Cast your mind back to 2019, to a world so different than the one today. Over the course of the year there was a massive buzz in the air, surrounding the climate movement. Extinction Rebellion (XR) were making headlines across the world, and every Friday millions of school children would lead the charge to demand climate action from our policymakers. As a candidate in the December 2019 election for the Green Party this presented a massive opportunity, because finally mainstream discourse was talking about the one biggest issue of our time. Our generation were finally seeing our futures being taken seriously.
It can feel slightly demoralising, then, to reflect on how the pandemic has partially neutered this momentum. The school strikes and XR protests have all had to be suspended to prevent the spread of Covid-19, and policymakers have had limited capacity to consider anything other than the pandemic. However, as the vaccine rollout continues to accelerate, we are left with a golden opportunity to bounce back. Nobody has forgotten how crucial the climate crisis is, even if sometimes it may feel that way. And many of the excuses used to justify climate inaction have been shattered. No longer can governments and legislators internationally claim that responding to this crisis is too costly, too radical or too much of a sacrifice to our way of life. If there’s anything the pandemic has done, it’s proved that when faced with a crisis we can throw the kitchen sink at it.
While the UK gears up to hosting the COP26 summit (UN Climate Change Conference) in November we’ll see plenty of rhetoric from leading politicians and corporations about their ambitions for achieving carbon neutrality. Expect huge amounts of ‘greenwash’ and declarations of climate positive action without substance. We must not fall for this act. Instead, we need to gather once again to hit the streets every week, to stand strong and firm in defence of our future.
History does have a habit of repeating, in the short-term as well as the long. Indeed in that election, which now feels like it was from a different lifetime, each hustings and media appearance I took part in would inevitably include a question on the state of the planet. This was much to my delight and I was well prepared to give detailed answers about the contents of our ambitious £100 million annual Green New Deal. But what quickly became apparent was that while my fellow candidates had learned to talk the talk well on the climate, under any scrutiny their plans were hopelessly inadequate, holding no relation to what the science tells us is necessary. Too often they would treat the climate as a compartmentalised policy area, separated from every other policy. They would view it in terms of monetisation, and so often would fail to make the link between improvements of living standards alongside sustainability.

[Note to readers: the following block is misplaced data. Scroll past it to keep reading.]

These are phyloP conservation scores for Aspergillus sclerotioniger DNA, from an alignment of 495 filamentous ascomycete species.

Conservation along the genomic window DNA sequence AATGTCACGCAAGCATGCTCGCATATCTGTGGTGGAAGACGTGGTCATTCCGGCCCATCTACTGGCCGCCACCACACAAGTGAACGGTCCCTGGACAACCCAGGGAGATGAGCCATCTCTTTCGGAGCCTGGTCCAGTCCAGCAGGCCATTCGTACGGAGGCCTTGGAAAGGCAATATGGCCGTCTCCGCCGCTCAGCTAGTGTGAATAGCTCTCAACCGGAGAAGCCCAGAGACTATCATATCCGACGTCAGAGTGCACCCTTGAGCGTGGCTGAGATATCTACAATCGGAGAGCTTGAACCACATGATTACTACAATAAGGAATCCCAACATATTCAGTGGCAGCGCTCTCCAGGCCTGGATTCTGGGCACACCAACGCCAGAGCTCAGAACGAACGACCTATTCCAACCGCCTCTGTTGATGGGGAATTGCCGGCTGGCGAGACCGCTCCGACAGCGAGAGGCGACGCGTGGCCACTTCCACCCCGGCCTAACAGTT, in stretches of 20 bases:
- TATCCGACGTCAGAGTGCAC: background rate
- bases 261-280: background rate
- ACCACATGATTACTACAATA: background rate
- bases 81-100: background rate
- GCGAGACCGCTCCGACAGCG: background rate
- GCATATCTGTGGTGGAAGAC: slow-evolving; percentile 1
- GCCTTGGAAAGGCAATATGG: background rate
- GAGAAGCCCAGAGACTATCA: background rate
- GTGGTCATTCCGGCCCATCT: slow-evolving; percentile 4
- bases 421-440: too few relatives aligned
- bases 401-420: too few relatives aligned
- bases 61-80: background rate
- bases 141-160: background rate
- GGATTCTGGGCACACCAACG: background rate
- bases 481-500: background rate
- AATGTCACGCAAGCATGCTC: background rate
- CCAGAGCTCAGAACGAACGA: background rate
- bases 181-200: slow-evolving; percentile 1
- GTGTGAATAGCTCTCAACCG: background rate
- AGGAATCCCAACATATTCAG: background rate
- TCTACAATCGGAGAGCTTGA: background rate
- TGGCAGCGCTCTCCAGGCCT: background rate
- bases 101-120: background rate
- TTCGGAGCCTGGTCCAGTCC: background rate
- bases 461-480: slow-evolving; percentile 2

I was particularly amused by a tree-slinging contest, which saw each party aiming to outdo each other on numbers of trees planted (often purely for show, not even being included in their manifestos). Trees are absolutely a crucial component of tackling the crisis ahead, but they are just one part, and the climate crisis cannot be treated as an isolated policy area, when it links to everything the government does. The unfortunate realisation from my experiences in the election was that, as expected, economic interests were prevailing, and the environment was largely being used as a tool to get votes.
The climate strikes and momentum has definitely secured the climate crisis’ position on the agenda, and given how little it was discussed in the 2017 election only two years prior, it’s clear that in a short space of time the climate action networks were having a massive impact. But there’s still essential work to be done to cross the next hurdle; securing genuine, meaningful action. We cannot allow politicians to say they stand with us when they are doing anything but.
As soon as it is safe to do so, we need to return to the streets. Our mission, each and every one of us, is to continue to lift and motivate one another to action, to educate one another and especially other generations on what needs to be done. We must leave terms such as ‘climate change’ in the past and replace them with ‘climate crisis’. Simple framing tools such as this ensure the severity of the situation is entrenched in minds. This way, we shift the Overton window further and further towards radical action.
As individuals, there are certain behavioural shifts we can make, most significantly by going vegan, but the real solutions lie with major structural changes and at every opportunity we must remind our elected politicians of this. The status quo has got to go. COP26 presents a major opportunity because, as per the Paris Climate Agreement, it is the first time states will present their updated plans for addressing their contributions to the climate crisis. So far the Paris plans have been rather weak and meaningless, and there is a real risk the new plans will be more of the same. These 2021 updated plans must not be presented in November without accountability from the public to ensure the same thing does not happen again.
The momentum that existed at the end of 2019 has not died, it is merely resting dormant until the world can reopen once again. If anything, there will be a renewed vigour to rebuild the world in a more sustainable way. Once it does, we have a duty, not just for our own future, but for generations to come and for nature’s sake itself, to once again demand better, and refuse to settle for anything less.
MSc Environment, Development and Politics
Green Party Parliamentary Candidate 2019.